If we’ve learned anything in the past decade and a half, it’s that coupes can have any number of doors – nominally speaking, at least. Automakers use the word not only to describe sleek four-door passenger cars, but swoopy five-door SUVs as well. And those who insist on only the most intricate automotive taxonomy can now option an electric vehicle with that combination of attributes. Enter the 2020 Audi E-Tron Sportback.
Identical from the beltline down to the conventional E-Tron SUV, the Sportback differentiates itself by sitting 0.5-inch lower, with a much less formal roof from the B-pillar back. The styling also pays dividends in aerodynamics – the svelte Audi EV boasts a slippery drag coefficient of 0.25, relative to its more traditional SUV sibling’s 0.28. But as the saying goes, something’s gotta give – what chinks might we discover in the armor of the E-Tron Sportback? We spent a few days in a well-optioned Edition One example (limited to 200 units) to find out.
While some automakers seem to blend in with one another, Audi is still relatively content to march to the beat of its own drum. In terms of styling, the brand zeroes in on a more avant garde definition of premium, and the E-Tron Sportback is no exception.
Exterior styling follows the lead of other Audi models, with kinky, L-shaped headlights and a hexagonal grille; although mostly blocked off, the E-Tron’s grille surface boasts a few tiny active shutters that provide cooling for the front brakes and some on-board electrical components. The Sportback also gets attractively blistered wheel arches that recall the company’s 1983 Sport Quattro in a very clever, modern way.
The fastback gets unique rear doors and a large liftgate, with a small roof spoiler and larger ducktail imparting even more sportiness.
Like all E-Trons, there are several interesting styling features on the Sportback, including a piece of silver rocker panel trim that Audi says is to denote where the vehicle’s actual power plant resides (there’s a 95-kilowatt-hour battery and two electric motors sandwiched in the floor). The fastback gets unique rear doors and a large liftgate, with a small roof spoiler and larger ducktail imparting even more sportiness. Tangram-shaped LED elements in the taillights give it a unique visual signature at night, too.
And in the case of our Edition One limited-production tester, gorgeous Plasma Blue exterior paint mates with denim-hued Monaco Gray upholstery, Volcano Gray ash natural wood, and Dynamic Orange brake calipers for a surprising, sophisticated color palette. There’s also a set of sleek 21-inch wheels, all done up like two-tone sawblades. No one can accuse the E-Tron Sportback of shirking away from risky style.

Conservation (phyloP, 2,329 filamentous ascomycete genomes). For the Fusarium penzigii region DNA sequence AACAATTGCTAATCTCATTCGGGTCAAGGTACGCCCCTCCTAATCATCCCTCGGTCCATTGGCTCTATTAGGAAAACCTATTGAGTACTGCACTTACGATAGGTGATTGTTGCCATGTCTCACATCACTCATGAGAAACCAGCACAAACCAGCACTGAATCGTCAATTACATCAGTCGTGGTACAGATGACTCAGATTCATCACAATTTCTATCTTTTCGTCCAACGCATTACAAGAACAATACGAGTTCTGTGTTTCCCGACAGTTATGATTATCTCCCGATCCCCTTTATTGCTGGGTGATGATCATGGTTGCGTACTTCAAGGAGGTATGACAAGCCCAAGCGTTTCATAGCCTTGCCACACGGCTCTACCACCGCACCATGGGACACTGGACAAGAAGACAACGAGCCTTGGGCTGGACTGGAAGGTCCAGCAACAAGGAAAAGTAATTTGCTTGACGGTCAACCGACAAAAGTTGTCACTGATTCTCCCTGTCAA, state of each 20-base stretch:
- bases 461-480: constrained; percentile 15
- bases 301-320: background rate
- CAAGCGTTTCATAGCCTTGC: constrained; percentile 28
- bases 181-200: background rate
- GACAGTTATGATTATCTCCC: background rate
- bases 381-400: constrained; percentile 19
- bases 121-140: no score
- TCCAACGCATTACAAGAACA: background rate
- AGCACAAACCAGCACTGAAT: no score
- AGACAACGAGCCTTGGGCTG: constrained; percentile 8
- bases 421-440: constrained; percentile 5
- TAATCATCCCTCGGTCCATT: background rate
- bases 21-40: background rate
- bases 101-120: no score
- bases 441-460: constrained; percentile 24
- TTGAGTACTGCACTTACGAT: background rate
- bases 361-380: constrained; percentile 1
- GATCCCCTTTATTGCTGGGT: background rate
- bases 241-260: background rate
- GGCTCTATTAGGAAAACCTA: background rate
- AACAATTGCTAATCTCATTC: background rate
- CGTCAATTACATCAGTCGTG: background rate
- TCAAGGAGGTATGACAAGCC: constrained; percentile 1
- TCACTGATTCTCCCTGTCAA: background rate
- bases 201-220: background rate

Posh, But Imperfect
The interior features Audi’s new Lamborghini-lite cabin styling, defined by geometric shapes on the steering wheel spokes, screen bezels, and wood trim. The blue-gray upholstery looks all the more modern thanks to pale gray Alcantara door panel trim and contrast stitching on the seats. Even though the roofline is lower than on the standard E-Tron, interior room suffers only slightly. Front and rear headroom are both down by 1.7 and 0.7 inches respectively, though there’s still enough space for even tall adults in both rows. Leg and shoulder room are identical to the more conventional electric SUV, and seat comfort is first-rate throughout.
A long highway trip made us appreciate those supportive chairs, as well as the commendable job Audi has done in banishing outside noises. Often, the absence of a noisy internal combustion engine calls out an EV’s other sonic intrusions, but in the case of the E-Tron Sportback, double-pane side glass and what must be pounds and pounds of insulation keep the interior tranquil and quiet at speed.
Even though the roofline is lower than on the standard E-Tron, interior room suffers only slightly.
The E-Tron Sportback’s first flaw appears in the dual-touchscreen MMI infotainment system. An upper 10.1-inch display features high-definition navigation, audio, vehicle settings, drive mode selection, and other functionality, while the lower 8.6-inch screen handles climate controls and handwriting recognition duties. While the handwriting feature is now able to understand long strings of characters in one swipe – before, the operator had to enter one letter at a time – the system is still rather difficult to use on the road. Simple adjustments like climate temperature or fan speed require too much attention to be useful on the highway.